COUNCIL-owned land could be given away to developers to meet the increasing demand for affordable housing in West Berkshire.
The Conservative-run West Berkshire Council admits it is “most unlikely” to hit its manifesto commitment to deliver 1,000 affordable homes by 2020.
The council’s own figures show that 267 affordable homes have been completed since April 2015.
It subsequently put together an action plan to address the issue and has come up with two ideas to increase the number of affordable homes.
A report circulated to councillors last week said: “One area is a suggestion that the council reconsiders its approach to its own estate and whether the development of affordable homes on its own land should be a priority.
“We have very limited land that is suitable for residential development but if members were minded to forgo a capital receipt this would be achievable.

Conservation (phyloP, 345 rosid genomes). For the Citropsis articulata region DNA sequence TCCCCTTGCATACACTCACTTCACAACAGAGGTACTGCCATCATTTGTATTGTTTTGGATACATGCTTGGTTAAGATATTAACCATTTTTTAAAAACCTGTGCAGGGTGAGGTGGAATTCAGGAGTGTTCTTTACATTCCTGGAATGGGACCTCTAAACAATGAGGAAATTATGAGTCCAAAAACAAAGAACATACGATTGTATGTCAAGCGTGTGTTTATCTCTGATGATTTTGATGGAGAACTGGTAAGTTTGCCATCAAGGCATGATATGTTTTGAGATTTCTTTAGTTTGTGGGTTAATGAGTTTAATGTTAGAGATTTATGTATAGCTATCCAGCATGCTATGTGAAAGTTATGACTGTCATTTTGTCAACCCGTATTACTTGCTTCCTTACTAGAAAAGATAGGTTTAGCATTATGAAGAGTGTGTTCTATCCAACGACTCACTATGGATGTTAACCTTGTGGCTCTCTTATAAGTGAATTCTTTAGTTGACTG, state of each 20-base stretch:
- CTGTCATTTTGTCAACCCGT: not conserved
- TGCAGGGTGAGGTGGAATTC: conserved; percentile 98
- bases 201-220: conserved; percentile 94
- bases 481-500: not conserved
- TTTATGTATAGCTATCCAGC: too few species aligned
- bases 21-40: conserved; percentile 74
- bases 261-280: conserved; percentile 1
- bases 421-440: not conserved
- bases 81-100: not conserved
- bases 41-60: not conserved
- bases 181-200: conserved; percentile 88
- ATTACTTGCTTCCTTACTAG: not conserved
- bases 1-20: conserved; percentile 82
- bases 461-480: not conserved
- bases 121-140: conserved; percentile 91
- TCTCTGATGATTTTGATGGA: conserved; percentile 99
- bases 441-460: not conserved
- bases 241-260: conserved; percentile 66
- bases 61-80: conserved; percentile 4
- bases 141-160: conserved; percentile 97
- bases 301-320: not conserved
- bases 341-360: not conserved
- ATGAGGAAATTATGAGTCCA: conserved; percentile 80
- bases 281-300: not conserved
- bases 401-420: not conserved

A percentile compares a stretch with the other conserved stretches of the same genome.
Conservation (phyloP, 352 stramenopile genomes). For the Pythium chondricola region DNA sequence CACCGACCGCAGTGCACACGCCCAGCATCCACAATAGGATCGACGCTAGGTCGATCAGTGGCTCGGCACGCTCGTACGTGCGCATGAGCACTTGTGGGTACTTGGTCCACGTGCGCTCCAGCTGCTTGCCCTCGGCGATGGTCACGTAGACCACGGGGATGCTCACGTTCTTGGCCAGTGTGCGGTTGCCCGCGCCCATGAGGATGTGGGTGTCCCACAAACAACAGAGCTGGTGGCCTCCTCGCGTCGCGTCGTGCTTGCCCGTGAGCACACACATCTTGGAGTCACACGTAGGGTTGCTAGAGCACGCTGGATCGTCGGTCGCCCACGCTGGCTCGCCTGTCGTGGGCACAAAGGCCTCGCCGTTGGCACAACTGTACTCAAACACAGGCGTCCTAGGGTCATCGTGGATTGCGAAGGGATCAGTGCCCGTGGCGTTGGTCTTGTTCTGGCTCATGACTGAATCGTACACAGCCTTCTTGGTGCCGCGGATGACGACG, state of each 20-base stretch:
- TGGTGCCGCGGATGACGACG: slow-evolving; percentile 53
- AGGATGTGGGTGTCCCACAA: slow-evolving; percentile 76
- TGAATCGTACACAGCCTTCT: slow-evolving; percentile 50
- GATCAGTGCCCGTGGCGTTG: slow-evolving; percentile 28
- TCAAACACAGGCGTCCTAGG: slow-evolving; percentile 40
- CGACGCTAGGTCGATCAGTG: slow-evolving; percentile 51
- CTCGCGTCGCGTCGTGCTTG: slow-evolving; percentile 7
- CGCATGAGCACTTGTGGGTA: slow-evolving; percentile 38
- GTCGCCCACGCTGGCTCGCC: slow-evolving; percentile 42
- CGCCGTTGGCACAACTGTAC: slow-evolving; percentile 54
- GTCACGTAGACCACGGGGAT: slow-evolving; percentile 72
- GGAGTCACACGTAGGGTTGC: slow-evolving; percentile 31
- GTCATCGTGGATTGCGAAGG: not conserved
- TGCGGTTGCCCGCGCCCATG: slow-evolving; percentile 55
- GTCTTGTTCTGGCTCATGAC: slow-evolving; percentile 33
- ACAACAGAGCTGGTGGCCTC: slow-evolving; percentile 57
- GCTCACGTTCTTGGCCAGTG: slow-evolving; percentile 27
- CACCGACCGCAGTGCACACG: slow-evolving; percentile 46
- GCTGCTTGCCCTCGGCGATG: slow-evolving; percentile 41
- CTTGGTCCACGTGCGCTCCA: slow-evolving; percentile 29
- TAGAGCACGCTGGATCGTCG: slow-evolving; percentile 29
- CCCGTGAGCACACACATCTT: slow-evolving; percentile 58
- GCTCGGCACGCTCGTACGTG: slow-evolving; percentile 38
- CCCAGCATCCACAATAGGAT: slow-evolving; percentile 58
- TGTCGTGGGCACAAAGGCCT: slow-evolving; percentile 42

“Another positive area arises from our joint working with Sovereign Housing Association (SHA) as a key delivery partner for affordable housing.
“This has generated a proposal that has, as part of it, the capacity to realise an additional 40-plus affordable housing units.”
The council also admits in the report that there are “increasing difficulties in securing the desired level of affordable homes on new developments”.
This issue has been highlighted on more than one occasion recently – not least the development at Market Street, Newbury, which was approved last month.
West Berkshire Council gave the land, valued at £3.9m, free to developer Grainger in return for it developing the area and providing new facilities such as a multi-storey car park.
But despite this, only 13 of the 225 homes being built will be affordable – because Grainger said it would not be viable for them to provide more.
The council also says it is ready to refuse planning permission for 2,000 homes at Sandleford Park – up to 800 of which would be affordable – over several disputes with the developer.
West Berkshire Council’s opposition leader Lee Dillon (Lib Dem, Thatcham North) said that soaring house prices and a lack of affordable homes were driving people away from West Berkshire.
Land Registry data revealed the average house price in the district rose by 10 per cent in the 12 months – from £313,717 in August 2015 to £345,097 in August 2016.